In this section, the outcomes of the thematic and sentiment coding are presented via a narrative analytical report with a focus on two selected areas: players (including the “Competitive Non-professional Play” and “Working Conditions and Professionals” themes) and the community (including the “Community” and “Infrastructure” themes). The idea is not to comprehensively examine all themes and their sentiments, but rather to illustrate with examples why the Brazilian Overwatch scene did not take off as expected. At specific points, direct references are provided in footnotes.

The “Path to Pro” in an “Emerging Region”

The technical structure of the SA server was generally considered weak, with constant disconnection and instability issues (Blizzard Forum 2018). Competitive players felt that it was hard to find people on the same level to have balanced matches. Match outcomes thus felt random, causing frustration and a sense of stagnation. A new grouping system, in turn, was considered promising, but in the SA, this also meant long queues to play.

Playing with friends or groups of acquaintances was considered the best option for playing Overwatch. Many streamers, in turn, gave up performing live because there was an increase of smurfingFootnote 7 accounts created to gankFootnote 8 streams by annoying and provoking adverse reactions, which would be clipped and spread to strikeFootnote 9 a streaming channel. The streaming platforms and game owners did not respond to such events, which made many streamers frustrated.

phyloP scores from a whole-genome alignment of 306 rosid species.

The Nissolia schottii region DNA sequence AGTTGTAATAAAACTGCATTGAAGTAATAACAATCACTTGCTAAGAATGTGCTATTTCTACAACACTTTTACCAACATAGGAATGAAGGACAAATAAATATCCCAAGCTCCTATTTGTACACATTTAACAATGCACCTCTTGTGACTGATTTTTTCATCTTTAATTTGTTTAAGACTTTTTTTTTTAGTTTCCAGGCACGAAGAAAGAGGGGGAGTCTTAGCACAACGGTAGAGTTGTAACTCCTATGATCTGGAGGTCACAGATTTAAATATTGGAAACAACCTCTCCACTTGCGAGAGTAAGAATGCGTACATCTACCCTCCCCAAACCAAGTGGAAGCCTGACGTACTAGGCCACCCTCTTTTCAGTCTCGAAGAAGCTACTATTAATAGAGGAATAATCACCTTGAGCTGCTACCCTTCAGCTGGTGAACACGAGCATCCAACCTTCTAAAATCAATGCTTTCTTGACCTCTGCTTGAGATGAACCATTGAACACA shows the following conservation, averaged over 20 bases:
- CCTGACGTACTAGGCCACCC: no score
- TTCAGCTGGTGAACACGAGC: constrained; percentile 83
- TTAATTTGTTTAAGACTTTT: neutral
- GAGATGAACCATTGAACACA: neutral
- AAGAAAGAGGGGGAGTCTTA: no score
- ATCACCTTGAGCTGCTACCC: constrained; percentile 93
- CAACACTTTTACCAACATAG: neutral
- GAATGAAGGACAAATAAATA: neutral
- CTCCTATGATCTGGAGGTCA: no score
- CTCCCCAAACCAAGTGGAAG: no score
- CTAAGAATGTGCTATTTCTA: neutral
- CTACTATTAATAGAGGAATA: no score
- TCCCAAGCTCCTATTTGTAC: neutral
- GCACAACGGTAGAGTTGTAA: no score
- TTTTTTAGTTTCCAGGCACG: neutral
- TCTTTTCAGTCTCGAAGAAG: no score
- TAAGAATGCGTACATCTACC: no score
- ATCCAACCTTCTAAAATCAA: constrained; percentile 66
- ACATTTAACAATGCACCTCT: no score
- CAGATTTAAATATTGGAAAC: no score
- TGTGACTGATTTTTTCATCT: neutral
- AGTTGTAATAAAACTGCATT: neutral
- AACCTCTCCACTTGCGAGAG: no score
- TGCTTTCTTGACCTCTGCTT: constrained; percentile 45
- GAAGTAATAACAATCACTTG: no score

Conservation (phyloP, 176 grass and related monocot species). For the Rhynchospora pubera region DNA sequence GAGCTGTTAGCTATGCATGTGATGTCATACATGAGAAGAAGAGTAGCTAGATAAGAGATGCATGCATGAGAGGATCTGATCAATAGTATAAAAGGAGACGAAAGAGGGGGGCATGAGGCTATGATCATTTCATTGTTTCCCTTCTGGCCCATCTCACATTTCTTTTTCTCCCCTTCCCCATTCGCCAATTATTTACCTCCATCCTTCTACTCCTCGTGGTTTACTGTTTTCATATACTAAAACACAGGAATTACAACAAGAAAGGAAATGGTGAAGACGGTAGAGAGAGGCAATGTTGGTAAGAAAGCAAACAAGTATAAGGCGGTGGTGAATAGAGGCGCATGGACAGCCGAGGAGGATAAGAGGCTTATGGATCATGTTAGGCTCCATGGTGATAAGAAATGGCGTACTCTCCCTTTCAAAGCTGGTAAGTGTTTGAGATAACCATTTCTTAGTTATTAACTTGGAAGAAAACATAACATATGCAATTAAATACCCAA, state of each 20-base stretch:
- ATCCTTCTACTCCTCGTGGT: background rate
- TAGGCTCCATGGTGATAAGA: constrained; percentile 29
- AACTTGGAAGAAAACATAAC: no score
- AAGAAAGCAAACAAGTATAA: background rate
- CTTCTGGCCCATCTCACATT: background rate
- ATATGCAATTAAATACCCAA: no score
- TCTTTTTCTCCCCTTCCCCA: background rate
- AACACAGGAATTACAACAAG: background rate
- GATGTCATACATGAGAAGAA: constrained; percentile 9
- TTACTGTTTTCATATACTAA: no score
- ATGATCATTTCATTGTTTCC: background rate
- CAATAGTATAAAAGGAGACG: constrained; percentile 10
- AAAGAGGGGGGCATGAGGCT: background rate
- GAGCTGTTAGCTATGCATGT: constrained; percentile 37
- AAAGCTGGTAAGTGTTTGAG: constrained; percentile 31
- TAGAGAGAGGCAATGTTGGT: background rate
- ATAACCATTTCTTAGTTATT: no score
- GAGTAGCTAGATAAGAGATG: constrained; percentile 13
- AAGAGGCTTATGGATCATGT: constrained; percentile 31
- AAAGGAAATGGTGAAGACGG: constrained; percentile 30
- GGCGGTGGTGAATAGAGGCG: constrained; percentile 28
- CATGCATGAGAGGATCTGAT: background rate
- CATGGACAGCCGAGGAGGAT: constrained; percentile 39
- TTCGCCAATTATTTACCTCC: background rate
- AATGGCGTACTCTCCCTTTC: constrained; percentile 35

Despite the above difficulties, enough players were ready to play in Brazil to form a competitive community. They are mainly driven to win and master the game mechanically, ranking top in their countries and influencing the decisions of the representatives in the Overwatch World Cup. This commitment sometimes transformed high-level players into analysts and coaches.